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After the air is compressed and combustion occurs in a turbofan engine, how is the air accelerated out of the nozzle?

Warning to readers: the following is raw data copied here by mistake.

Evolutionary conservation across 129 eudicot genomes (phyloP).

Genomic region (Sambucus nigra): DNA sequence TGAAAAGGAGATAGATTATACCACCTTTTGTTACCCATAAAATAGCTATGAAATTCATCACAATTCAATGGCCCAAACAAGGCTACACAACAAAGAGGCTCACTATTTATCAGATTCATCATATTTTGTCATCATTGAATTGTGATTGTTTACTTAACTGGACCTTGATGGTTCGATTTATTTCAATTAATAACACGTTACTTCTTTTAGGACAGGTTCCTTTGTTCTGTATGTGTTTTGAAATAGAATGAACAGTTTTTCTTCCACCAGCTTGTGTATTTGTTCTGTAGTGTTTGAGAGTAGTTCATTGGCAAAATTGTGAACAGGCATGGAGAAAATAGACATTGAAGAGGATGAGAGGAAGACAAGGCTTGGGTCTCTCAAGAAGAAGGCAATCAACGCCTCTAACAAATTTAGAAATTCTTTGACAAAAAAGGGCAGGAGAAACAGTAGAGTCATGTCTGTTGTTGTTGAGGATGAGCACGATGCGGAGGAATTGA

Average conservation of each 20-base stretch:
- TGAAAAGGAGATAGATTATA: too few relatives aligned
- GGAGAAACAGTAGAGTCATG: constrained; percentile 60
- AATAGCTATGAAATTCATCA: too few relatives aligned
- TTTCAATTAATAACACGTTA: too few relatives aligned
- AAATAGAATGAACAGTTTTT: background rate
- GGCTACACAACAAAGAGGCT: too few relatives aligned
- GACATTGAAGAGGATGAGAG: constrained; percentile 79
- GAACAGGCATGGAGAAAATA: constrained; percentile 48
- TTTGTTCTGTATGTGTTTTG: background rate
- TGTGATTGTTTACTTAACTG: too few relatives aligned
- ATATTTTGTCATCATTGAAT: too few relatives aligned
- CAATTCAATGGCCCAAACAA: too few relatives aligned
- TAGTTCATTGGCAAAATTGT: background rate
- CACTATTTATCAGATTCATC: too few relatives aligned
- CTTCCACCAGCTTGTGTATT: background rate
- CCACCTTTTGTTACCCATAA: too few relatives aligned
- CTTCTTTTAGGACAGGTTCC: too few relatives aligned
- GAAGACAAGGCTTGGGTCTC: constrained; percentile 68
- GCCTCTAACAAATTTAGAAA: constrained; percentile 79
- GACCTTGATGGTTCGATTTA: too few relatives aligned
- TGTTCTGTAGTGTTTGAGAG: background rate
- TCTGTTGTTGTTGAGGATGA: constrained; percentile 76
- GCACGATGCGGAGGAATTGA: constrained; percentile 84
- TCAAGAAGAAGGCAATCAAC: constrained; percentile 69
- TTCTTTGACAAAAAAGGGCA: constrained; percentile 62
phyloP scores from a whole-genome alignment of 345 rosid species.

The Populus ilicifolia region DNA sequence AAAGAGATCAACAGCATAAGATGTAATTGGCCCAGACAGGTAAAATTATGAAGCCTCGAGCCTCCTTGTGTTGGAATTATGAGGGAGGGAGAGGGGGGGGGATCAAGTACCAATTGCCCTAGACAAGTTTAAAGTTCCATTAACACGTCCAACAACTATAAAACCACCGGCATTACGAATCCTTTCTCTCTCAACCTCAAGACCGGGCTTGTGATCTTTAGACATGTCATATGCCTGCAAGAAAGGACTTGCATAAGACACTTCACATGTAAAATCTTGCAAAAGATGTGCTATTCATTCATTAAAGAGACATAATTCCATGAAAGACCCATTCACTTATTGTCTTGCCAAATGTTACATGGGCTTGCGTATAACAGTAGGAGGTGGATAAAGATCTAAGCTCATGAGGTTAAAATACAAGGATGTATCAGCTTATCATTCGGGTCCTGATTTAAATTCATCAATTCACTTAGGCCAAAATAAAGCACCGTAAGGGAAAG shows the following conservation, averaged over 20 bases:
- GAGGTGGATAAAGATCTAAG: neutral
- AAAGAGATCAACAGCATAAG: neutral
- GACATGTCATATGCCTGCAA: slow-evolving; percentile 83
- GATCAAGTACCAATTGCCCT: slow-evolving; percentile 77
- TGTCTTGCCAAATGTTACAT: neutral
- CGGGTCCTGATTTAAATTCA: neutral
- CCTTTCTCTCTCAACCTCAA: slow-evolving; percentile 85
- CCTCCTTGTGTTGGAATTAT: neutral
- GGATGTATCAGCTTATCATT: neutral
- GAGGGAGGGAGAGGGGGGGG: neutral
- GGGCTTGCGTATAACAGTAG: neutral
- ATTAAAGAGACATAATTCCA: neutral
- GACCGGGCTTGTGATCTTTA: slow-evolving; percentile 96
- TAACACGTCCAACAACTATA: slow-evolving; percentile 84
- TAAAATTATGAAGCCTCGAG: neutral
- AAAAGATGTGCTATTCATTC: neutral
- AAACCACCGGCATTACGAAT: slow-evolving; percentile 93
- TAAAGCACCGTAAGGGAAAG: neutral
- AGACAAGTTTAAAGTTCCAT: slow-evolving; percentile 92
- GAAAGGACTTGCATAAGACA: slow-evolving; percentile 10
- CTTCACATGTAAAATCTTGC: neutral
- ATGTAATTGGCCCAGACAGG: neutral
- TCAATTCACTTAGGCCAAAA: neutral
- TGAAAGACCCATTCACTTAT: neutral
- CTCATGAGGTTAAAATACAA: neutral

After combustion occurs in a turbofan engine, the hot exhaust inside of the core of the engine expands, and this gas expansion forces the exhaust out of the nozzle. In order to reduce the building pressure inside of the core of the turbofan engine caused by combustion, the exhaust must move out of the engine through the nozzle. As it moves out of the core, the exhaust is also passed over turbine blades, which drive the fan blades up front. A turbofan engine produces thrust in two ways: from the combustion that happens in the core of the engine, and from the rest of the incoming air that goes around the engine, which is driven by the fan blades that act just like a propeller. The exhaust coming out of the core of an engine moves faster than the air that goes around it, and this difference in speed is called the bypass ratio.